Two of my design clients in Austin’s Northwest Hills neighborhood have recently mentioned this front garden to me as one that inspires them, so I thought I’d feature it for a Drive-By post. Blessed (cursed?) with an enormous, corner-lot expanse of thirsty St. Augustine lawn and a location along a busy street, these homeowners clearly needed to cut down on the grass and give their home a sense of enclosure, privacy, and security.
Soon after they moved in, they put up new wooden fencing, which they stained an attractive butterscotch color, and planted a generous xeriscape garden on both sides of it. Strategically placed panels in the front yard create a sort of courtyard out of what used to be a very exposed front entry. Here’s the view from the driveway. The fence panels offer peek-a-boo glimpses of a semi-private space near the front door, and they make a neutral backdrop for the streetside garden. On this fall day, gold lantana and copper canyon daisy were in full bloom.
Panning right, you see a line of graceful bamboo muhly grasses in a raised bed along a stucco wall. Wouldn’t it be perfect to have a tiny courtyard garden behind the wall, with a spilling fountain of some sort, to create a view from inside the house?
Looking all the way to the right you see the back-yard fence and a garden bed of gold lantana, softleaf yucca, Mexican bush sage, and crepe myrtle that eliminates the need for mowing and adds beauty for passers-by.
But the real action is at the front corner, where the owners installed an L-shaped section of fence about halfway between the house and the street. Both sides are planted, creating pretty views for the owners and passers-by, and the bed width is appropriately scaled to the size of the lot and height of the fence — i.e., they avoided the common mistake of too-narrow beds that tightly hug a fence line.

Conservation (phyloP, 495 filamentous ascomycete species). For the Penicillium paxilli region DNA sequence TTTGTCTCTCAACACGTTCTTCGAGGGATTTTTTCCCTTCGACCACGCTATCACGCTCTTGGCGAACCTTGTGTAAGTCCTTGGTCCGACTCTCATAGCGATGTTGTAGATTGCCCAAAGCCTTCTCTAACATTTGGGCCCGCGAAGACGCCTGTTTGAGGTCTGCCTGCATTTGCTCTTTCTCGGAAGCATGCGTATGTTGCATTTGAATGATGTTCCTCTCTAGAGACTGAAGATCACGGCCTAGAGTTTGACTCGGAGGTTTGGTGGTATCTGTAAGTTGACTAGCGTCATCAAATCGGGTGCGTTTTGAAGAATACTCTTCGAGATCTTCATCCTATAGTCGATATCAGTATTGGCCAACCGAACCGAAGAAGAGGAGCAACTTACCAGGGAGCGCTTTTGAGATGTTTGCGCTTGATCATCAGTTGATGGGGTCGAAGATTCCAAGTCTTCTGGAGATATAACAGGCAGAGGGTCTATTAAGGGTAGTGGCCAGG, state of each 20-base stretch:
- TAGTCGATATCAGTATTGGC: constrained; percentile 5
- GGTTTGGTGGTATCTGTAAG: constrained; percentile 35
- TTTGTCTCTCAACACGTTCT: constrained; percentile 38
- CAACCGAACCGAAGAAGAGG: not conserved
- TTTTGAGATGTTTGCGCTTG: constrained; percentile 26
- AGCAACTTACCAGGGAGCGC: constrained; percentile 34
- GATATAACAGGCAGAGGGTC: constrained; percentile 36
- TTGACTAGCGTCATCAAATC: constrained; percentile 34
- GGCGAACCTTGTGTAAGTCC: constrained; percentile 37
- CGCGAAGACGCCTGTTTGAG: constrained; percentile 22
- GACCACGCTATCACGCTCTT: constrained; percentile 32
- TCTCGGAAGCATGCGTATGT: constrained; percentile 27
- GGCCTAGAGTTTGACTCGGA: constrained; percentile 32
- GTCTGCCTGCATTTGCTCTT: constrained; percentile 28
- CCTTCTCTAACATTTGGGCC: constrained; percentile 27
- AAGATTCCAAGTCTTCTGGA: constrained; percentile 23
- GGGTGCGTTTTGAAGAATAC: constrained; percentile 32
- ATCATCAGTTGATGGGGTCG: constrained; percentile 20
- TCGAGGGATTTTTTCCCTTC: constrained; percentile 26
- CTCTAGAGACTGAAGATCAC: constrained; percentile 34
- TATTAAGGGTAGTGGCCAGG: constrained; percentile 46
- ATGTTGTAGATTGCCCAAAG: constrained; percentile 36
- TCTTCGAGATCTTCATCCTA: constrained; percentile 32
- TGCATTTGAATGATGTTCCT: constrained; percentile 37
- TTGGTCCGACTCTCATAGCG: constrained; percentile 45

At the hot, sunny, outer corner, lyme grass, also known as dune grass (probably Leymus arenarius) adds cool, blue color to a drought-tolerant planting of yucca, prickly pear, salvia, yellow bells, and ornamental grasses. A curving swath of St. Augustine lawn ties the design to that of neighboring homes and nicely frames the garden beds. Since this is a sunny location, if it were my garden I’d consider replacing the thirsty St. Augustine with Habiturf.
(A note on the lyme grass: Not being familiar with this plant, I asked my gardening and designing friends about their experiences with it in Austin. It got poor reviews: invasive, sprawly, not surviving tough drought and heat conditions. Still, it does look quite nice in this garden. Anyone else in central Texas growing it and wanting to share an opinion, please let me know in the comments.)
Looking left, the home’s front walk is located on the cross street, just past the crepe myrtle. You can see the roofline behind the L fence, but the owners have privacy while still enjoying some openness and a connection with the neighborhood.
I can see why this garden is inspiring neighbors to pull up unnecessary lawn and add flowering perennials mixed with spiky yuccas and soft grasses. It saves water and creates an attractive habitat for butterflies, bees, and birds. Plus it looks fantastic.
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